“Right now it’s a sleeping jewel” he says about the riverfront and the surrounding area. “It’s just a question of getting people down there and quite frankly making people understand that something is there that’s worth seeing.”

Can we get there from here?

The transformation that is possible is just that--a possibility and one with potential pitfalls. 

One of the biggest potential obstacles is that DDOT is planning to repave the old freeway and reopen it for commuters, but only temporarily according to the agency. Flahaven has been leading the community effort to oppose DDOT’s temporary reopening for a variety of reasons.

“From my perspective it’s a total waste of money” says Flahaven. 

DDOT has said it secured $6 million from the funds set aside for the 11th Street Bridge project to repave the freeway and have it reopened by year’s end. Flahaven would rather see the District pause its efforts and deal with traffic concerns for a bit longer. 

“We’re not taking away the connection forever. There will be a connection when we bring it back, but it needs to be a more neighborhood friendly connection” says Flahaven.

The nearby community is also fretting that a reopened freeway will take away DDOT’s incentive to complete the boulevard project and to secure the funding necessary to make it a reality. 

Another hitch to the realization of the boulevard connecting the existing northern neighborhood with the waterfront and new neighborhood proposed to the south is the District’s right of way (ROW) agreement with the federal government for the southeast freeway. Federal limitations restrict the use of the ROW to transportation purposes and possibly “ancillary recreational/open space uses,” according to Dan Emerine, a transportation planner at OP working on the Barney Circle-Southeast Boulevard Project Planning Study.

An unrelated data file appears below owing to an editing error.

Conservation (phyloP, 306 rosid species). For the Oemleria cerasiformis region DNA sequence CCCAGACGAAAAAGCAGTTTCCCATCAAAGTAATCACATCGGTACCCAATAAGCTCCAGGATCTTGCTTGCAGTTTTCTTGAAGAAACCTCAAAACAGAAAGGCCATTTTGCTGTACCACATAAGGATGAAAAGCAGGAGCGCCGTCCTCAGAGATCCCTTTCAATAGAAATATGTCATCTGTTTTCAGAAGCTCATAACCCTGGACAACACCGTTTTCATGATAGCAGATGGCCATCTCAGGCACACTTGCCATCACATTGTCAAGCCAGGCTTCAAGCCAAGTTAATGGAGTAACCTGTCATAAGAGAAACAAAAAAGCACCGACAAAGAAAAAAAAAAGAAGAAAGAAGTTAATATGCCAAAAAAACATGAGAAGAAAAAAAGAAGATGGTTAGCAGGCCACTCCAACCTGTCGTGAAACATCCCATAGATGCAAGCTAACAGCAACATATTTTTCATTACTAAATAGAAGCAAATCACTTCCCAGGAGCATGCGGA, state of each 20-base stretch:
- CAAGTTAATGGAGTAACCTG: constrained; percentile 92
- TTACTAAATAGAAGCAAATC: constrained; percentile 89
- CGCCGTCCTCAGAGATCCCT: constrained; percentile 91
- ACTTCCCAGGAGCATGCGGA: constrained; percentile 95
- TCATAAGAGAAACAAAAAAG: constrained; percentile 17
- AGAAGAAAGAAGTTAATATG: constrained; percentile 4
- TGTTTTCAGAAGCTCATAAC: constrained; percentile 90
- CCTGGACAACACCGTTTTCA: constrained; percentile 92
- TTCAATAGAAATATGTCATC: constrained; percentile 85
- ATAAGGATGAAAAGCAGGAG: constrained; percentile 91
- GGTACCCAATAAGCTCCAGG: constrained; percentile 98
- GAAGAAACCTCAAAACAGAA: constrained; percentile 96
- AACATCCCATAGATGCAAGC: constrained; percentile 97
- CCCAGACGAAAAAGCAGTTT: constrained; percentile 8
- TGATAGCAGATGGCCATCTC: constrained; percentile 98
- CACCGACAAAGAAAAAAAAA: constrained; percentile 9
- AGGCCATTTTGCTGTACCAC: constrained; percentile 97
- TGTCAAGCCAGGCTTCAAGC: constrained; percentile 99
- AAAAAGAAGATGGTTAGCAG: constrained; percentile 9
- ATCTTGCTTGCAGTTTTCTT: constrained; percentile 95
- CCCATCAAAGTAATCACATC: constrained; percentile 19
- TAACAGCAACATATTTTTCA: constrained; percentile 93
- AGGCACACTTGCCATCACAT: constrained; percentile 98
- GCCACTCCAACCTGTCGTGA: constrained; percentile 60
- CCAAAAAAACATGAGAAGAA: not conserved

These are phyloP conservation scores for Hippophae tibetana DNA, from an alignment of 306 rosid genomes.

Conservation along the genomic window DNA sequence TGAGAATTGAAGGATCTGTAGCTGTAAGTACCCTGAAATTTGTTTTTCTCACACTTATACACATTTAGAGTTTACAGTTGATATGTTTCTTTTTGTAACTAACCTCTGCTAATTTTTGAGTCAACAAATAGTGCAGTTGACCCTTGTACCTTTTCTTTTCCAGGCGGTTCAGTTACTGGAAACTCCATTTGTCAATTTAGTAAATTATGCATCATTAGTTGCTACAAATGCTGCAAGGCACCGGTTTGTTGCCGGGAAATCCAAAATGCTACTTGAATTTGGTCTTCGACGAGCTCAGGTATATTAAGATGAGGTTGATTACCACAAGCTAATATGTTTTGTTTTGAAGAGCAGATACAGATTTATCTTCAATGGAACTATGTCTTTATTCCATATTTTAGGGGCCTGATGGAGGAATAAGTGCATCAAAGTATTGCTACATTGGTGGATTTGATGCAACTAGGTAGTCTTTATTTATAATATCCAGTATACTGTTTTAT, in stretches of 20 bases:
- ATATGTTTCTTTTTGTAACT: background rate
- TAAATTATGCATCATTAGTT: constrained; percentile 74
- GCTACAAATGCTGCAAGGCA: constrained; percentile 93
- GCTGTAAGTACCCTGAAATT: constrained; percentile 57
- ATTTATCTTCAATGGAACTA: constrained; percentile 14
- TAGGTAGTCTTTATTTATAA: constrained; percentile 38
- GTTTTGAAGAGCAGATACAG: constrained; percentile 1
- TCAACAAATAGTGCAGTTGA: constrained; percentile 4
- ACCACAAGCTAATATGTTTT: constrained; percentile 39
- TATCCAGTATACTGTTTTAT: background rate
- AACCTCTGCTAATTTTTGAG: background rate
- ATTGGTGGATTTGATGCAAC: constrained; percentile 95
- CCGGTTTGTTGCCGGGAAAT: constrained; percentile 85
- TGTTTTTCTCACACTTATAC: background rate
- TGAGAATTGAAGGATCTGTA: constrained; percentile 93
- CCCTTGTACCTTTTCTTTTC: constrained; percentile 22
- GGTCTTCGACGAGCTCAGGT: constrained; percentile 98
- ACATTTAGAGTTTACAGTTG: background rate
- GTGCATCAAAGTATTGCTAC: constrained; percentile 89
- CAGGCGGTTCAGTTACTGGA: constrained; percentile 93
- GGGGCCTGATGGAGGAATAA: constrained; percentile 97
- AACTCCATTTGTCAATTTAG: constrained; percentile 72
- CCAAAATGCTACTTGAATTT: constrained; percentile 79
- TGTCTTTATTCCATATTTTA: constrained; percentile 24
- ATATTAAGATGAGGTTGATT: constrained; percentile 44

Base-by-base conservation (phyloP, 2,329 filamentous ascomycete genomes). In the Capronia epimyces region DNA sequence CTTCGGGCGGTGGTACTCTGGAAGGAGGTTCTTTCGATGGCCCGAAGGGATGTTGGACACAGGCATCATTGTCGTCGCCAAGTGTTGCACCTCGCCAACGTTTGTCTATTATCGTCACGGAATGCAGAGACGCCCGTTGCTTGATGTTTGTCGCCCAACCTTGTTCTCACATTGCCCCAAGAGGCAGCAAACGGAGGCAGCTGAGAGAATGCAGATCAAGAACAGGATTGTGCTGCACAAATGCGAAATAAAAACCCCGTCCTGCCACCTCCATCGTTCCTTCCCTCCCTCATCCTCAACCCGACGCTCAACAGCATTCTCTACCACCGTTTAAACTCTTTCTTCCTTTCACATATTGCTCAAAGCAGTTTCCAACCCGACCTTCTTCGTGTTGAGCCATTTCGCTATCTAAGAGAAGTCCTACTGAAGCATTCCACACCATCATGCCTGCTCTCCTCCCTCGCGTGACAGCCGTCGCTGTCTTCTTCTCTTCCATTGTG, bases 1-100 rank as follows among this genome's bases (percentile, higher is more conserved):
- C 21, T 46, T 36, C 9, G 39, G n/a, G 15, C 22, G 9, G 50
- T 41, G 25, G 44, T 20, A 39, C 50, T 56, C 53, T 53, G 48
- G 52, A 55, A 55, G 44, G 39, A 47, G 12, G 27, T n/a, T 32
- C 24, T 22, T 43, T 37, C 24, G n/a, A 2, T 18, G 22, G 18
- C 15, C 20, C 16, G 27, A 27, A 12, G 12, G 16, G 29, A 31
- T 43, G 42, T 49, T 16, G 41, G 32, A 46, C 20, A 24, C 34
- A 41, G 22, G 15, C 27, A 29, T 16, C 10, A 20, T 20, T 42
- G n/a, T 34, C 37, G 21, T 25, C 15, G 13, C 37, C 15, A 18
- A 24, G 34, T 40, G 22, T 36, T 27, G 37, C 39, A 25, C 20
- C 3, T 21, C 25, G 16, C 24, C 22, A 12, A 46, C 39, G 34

“Any use of the ROW for residential or commercial purposes would require DDOT to engage in a land disposition process, and reimburse the federal government for the value of any portion of the ROW that was disposed of. DDOT recently went through a similar exercise with the air rights over a portion of I-395 for the Capitol Crossing project downtown,” explains Emerine. 

Siegel says the District should lay out the boulevard to match whatever concept is ultimately selected and plat out the areas where future development could happen pending a land disposition agreement with FHWA. 

“Anything that we do that’s not a road is going to mean we have to engage other partners,” says Oldenburg. But that does not mean the road portion of the boulevard cannot be constructed and quickly, she adds.

Neighbors, developers, and business and community organizations all see significant potential and possibility in the area, but it will take time and may require a change of heart from DDOT.

Shaun Courtney is the co-founder and editor-in-chief of  District Source, a D.C. real estate and neighborhood news blog, co-founded and supported by Lindsay Reishman Real Estate. Shaun has been a local reporter in D.C. since 2009 and has called the city home since 2002. She currently lives in Kingman Park. Read more from District Source at: http://districtsource.com/